absolute title

Also found in: Legal.

Clear Title

The title to a property where there are no competing claims, liens, or anything else that would hinder its transfer. That is, if a property has undisputed ownership, its owner is said to have clear title. An owner with clear title may sell the property without any legal difficulties. Generally speaking, a real estate broker researches a property to ensure that there are no competing claims. See also: Quitclaim deed, Title search.
Farlex Financial Dictionary. © 2012 Farlex, Inc. All Rights Reserved

absolute title

A title to real estate without any competing claims such as IRS liens, prior mortgages, leases, easements, or spousal claims. A lender will usually require either clear title in the borrower, or waivers by other parties, so the lender will have absolute title if it has to foreclose. Also called clear title.

The Complete Real Estate Encyclopedia by Denise L. Evans, JD & O. William Evans, JD. Copyright © 2007 by The McGraw-Hill Companies, Inc.
References in periodicals archive ?
Previously only Omani natural persons could acquire absolute title to land in the Sultanate.
The reason that it is not absolute appears to be that the ground floor shop does not have an absolute title. Is there anything I can do about this*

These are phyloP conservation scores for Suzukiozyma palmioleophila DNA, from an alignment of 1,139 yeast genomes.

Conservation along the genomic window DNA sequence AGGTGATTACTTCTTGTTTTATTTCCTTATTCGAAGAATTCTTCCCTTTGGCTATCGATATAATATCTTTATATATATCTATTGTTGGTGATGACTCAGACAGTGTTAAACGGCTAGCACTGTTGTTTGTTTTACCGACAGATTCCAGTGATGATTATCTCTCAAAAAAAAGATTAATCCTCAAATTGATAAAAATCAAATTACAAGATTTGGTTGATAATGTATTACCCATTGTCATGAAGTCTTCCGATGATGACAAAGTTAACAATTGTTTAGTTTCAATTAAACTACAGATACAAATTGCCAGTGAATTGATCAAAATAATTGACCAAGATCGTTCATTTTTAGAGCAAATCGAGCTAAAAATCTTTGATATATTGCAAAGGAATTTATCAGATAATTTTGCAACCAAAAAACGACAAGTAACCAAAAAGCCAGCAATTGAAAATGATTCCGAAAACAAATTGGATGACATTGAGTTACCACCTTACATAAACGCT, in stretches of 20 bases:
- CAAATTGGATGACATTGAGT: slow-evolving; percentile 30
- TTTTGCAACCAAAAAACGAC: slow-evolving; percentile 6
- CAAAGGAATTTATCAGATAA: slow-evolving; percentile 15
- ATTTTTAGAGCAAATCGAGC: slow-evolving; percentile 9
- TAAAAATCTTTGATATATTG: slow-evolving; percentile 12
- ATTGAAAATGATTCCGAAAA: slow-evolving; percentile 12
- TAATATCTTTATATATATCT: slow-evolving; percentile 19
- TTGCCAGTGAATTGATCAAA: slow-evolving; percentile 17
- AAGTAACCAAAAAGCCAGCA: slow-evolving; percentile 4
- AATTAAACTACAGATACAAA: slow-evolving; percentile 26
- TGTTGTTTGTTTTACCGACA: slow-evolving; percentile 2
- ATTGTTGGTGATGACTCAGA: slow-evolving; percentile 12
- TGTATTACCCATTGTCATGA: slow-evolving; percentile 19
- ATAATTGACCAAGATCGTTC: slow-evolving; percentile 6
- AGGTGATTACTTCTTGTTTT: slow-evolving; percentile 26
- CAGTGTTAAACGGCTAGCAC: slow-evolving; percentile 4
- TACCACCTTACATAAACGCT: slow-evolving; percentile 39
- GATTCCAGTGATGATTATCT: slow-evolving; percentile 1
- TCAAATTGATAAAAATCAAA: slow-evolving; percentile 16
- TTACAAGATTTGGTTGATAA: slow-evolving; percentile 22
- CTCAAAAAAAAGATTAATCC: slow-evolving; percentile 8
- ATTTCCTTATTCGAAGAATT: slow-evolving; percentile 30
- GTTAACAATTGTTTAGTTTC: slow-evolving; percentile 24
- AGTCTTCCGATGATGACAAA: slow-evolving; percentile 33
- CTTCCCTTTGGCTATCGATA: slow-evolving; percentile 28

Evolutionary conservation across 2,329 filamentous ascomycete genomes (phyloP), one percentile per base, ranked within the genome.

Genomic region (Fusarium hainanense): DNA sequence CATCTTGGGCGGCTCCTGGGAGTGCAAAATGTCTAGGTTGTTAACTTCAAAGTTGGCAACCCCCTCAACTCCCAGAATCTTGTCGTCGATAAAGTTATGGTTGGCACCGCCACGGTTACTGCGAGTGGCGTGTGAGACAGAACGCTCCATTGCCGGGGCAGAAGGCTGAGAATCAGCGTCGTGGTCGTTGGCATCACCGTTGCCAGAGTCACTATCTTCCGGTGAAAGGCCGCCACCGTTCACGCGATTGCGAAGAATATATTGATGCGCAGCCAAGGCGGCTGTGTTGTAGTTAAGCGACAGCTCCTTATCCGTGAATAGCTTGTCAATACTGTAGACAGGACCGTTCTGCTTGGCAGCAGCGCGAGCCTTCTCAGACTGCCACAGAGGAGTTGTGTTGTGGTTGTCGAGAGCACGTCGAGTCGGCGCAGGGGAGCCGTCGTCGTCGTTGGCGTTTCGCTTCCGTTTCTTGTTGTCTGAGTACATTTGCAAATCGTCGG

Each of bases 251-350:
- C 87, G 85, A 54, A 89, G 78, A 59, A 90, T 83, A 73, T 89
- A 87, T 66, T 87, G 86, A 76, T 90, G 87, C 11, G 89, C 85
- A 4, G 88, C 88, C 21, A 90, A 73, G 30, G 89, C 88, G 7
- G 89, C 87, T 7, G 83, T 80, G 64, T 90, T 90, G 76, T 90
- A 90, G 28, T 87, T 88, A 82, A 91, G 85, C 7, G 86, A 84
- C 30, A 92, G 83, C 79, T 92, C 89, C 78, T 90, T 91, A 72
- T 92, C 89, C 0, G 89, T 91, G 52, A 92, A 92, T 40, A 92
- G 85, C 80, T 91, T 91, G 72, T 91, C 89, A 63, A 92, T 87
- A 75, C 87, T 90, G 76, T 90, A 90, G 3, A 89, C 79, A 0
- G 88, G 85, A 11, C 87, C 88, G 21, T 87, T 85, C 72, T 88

(3) In Norman England, the doctrine of tenure was a social dynamic founded upon the concept of exchange: the King retained absolute title and control over all conquered land, but was able to issue a grant of specific parcels of land in return for a particular service or the receipt of goods.
In 1985 the Inuvialuit land settlement approved by government was described as "the first in Canada to include land ownership, both surface and subsurface, in fee simple absolute title, including the beds of water bodies.
Thompson did not suspend his absolute title and enjoyment of such property.
Sale through the bankruptcy process requires court approval which conveys absolute title. Normally the court will invite "higher and better" offers, which might discourage anyone from signing a sales.
If they can prove absolute title then their title will be equal to or better than the title the provincial crown claims to exert over the land.
This title will be open to challenge from the real owner of the land, but if no claim has been made to the land some 12 to 15 years later then this Possessory Title can be upgraded to Absolute Title - and yours to keep.
This title is often given where the freehold is unregistered or where the freehold is registered with a less than an absolute title.
After 12 years of holding Possessory Title of the land you can apply to have it upgraded to Absolute Title, which will make it yours permanently.
But most joint ventures, sales or takeovers will come into effect only after the absolute titles on property are cleared, the balance sheets are approved and the true value of the companies is agreed upon.